Here are comments that Daniel McNeil made earlier, which I've neglected
to forward earlier.  I've cc'ed him and Mark Havercamp, which some of
you got to meet the other day.

Mark

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With O_DIRECT on Linux, when the write() returns the i/o has been
transferred to the disk.  

Normally, this i/o will be DMAed directly from user-space to the
device.  The current exception is when doing an O_DIRECT write to a 
hole in a file.  (If an program does a truncate() or lseek()/write()
that makes a file larger, the file system does not allocated space
between the old end of file and the new end of file.)  An O_DIRECT
write to hole like this, requires the file system to allocated space,
but there is a race condition between the O_DIRECT write doing the
allocate and then write to initialized the newly allocated data and
any other process that attempts a buffered (page cache) read of the
same area in the file -- it was possible for the read to data from
the allocated region before the O_DIRECT write().  The fix in Linux
is for the O_DIRECT write() to fall back to use buffer i/o to do
the write() and flush the data from the page cache to the disk.

A write() with O_DIRECT only means the data has been transferred to
the disk.   Depending on the file system and mount options, it does
not mean the meta data for the file has been written to disk (see
fsync man page).  Fsync() will guarantee the data and metadata have
been written to disk.

Lastly, if a disk has a write back cache, an O_DIRECT write() does not
guarantee that the disk has put the data on the physical media.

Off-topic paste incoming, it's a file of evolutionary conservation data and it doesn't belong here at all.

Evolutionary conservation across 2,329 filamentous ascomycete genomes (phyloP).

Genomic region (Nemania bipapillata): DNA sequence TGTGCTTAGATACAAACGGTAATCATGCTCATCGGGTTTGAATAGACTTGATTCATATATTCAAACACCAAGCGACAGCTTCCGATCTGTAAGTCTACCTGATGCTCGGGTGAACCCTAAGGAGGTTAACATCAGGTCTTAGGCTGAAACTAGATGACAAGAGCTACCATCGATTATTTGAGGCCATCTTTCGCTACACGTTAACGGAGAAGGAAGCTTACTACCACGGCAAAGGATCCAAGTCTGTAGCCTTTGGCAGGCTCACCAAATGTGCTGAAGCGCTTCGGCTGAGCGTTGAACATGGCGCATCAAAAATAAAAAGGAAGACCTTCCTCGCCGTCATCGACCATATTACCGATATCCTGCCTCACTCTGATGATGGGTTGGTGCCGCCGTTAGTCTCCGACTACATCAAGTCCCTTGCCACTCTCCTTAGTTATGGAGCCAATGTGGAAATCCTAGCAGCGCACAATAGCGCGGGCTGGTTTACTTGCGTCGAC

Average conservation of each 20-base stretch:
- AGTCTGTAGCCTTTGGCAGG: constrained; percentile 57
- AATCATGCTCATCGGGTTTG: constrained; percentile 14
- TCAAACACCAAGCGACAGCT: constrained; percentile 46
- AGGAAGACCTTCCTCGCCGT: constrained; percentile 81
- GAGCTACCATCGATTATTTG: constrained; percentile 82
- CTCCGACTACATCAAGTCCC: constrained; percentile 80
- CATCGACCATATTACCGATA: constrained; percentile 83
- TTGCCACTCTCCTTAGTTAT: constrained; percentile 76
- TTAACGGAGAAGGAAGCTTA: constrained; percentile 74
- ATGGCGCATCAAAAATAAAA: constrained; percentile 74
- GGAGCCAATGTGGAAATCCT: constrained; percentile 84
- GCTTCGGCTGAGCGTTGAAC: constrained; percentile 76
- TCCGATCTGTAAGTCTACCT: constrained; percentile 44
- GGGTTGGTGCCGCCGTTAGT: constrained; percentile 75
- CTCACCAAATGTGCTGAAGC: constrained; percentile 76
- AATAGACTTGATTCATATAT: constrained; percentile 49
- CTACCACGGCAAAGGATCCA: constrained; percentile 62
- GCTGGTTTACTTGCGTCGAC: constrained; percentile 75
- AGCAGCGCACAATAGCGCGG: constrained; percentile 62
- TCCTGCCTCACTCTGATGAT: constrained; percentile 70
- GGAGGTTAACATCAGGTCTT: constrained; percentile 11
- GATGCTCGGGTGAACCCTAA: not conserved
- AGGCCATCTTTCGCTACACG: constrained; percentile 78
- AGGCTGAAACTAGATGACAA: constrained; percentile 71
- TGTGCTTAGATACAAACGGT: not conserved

I think some of the journal file systems now support i/o barriers
on commit which will flush the disk write back cache.  (I'm still
looking the kernel code to see how this is done).

Conclusion:

O_DIRECT + fsync() can make sense.  It avoids the copying of data
to the page cache before being written and will also guarantee
that the file's metadata is also written to disk.  It also
prevents the page cache from filling up with write data that
will never be read (I assume it is only read if a recovery
is necessary - which should be rare).  It can also
helps disks with write back cache when using the journaling
file system that use i/o barriers.  You would want to use
large writes, since the kernel page cache won't be writing
multiple pages for you.

I need to look at the kernel code more to comment on O_DIRECT with
O_SYNC.

Questions:

Does the database transaction logger preallocate the log file?

Does the logger care about the order in which each write hits the disk?

Now someone else can comment on my comments.

Daniel

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